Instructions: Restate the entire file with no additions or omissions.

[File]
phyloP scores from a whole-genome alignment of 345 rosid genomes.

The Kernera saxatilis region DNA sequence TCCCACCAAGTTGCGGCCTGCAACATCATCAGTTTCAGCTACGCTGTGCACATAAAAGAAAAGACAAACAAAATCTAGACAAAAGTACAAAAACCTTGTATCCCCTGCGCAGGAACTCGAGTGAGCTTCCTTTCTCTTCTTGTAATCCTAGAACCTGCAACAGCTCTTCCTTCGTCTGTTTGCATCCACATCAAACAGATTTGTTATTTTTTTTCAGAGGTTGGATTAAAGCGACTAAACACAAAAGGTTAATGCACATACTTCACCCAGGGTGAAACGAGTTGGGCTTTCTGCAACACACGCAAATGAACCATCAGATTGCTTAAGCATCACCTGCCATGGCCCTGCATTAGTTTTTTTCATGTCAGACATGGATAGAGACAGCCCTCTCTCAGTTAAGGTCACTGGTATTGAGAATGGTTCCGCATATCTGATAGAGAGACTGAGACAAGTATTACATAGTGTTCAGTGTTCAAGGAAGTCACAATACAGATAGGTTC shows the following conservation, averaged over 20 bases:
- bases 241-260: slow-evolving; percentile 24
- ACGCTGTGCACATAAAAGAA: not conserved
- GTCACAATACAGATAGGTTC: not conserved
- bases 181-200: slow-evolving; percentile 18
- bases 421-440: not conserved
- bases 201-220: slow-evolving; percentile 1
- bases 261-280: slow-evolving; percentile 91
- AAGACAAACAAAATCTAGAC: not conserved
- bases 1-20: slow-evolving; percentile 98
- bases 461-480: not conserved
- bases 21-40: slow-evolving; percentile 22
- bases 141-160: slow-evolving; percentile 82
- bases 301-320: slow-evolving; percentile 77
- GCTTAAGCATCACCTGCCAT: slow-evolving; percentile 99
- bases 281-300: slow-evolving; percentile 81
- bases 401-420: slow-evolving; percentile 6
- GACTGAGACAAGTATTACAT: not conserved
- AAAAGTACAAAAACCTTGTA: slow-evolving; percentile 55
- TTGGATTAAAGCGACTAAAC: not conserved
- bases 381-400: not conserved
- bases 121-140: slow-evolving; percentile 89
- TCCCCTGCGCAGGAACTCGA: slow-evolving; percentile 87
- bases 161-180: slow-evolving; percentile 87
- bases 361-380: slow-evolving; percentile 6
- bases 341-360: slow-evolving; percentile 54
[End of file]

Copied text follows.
phyloP scores from a whole-genome alignment of 345 rosid genomes.

The Kernera saxatilis region DNA sequence TCCCACCAAGTTGCGGCCTGCAACATCATCAGTTTCAGCTACGCTGTGCACATAAAAGAAAAGACAAACAAAATCTAGACAAAAGTACAAAAACCTTGTATCCCCTGCGCAGGAACTCGAGTGAGCTTCCTTTCTCTTCTTGTAATCCTAGAACCTGCAACAGCTCTTCCTTCGTCTGTTTGCATCCACATCAAACAGATTTGTTATTTTTTTTCAGAGGTTGGATTAAAGCGACTAAACACAAAAGGTTAATGCACATACTTCACCCAGGGTGAAACGAGTTGGGCTTTCTGCAACACACGCAAATGAACCATCAGATTGCTTAAGCATCACCTGCCATGGCCCTGCATTAGTTTTTTTCATGTCAGACATGGATAGAGACAGCCCTCTCTCAGTTAAGGTCACTGGTATTGAGAATGGTTCCGCATATCTGATAGAGAGACTGAGACAAGTATTACATAGTGTTCAGTGTTCAAGGAAGTCACAATACAGATAGGTTC shows the following conservation, averaged over 20 bases:
- bases 241-260: slow-evolving; percentile 24
- ACGCTGTGCACATAAAAGAA: not conserved
- GTCACAATACAGATAGGTTC: not conserved
- bases 181-200: slow-evolving; percentile 18
- bases 421-440: not conserved
- bases 201-220: slow-evolving; percentile 1
- bases 261-280: slow-evolving; percentile 91
- AAGACAAACAAAATCTAGAC: not conserved
- bases 1-20: slow-evolving; percentile 98
- bases 461-480: not conserved
- bases 21-40: slow-evolving; percentile 22
- bases 141-160: slow-evolving; percentile 82
- bases 301-320: slow-evolving; percentile 77
- GCTTAAGCATCACCTGCCAT: slow-evolving; percentile 99
- bases 281-300: slow-evolving; percentile 81
- bases 401-420: slow-evolving; percentile 6
- GACTGAGACAAGTATTACAT: not conserved
- AAAAGTACAAAAACCTTGTA: slow-evolving; percentile 55
- TTGGATTAAAGCGACTAAAC: not conserved
- bases 381-400: not conserved
- bases 121-140: slow-evolving; percentile 89
- TCCCCTGCGCAGGAACTCGA: slow-evolving; percentile 87
- bases 161-180: slow-evolving; percentile 87
- bases 361-380: slow-evolving; percentile 6
- bases 341-360: slow-evolving; percentile 54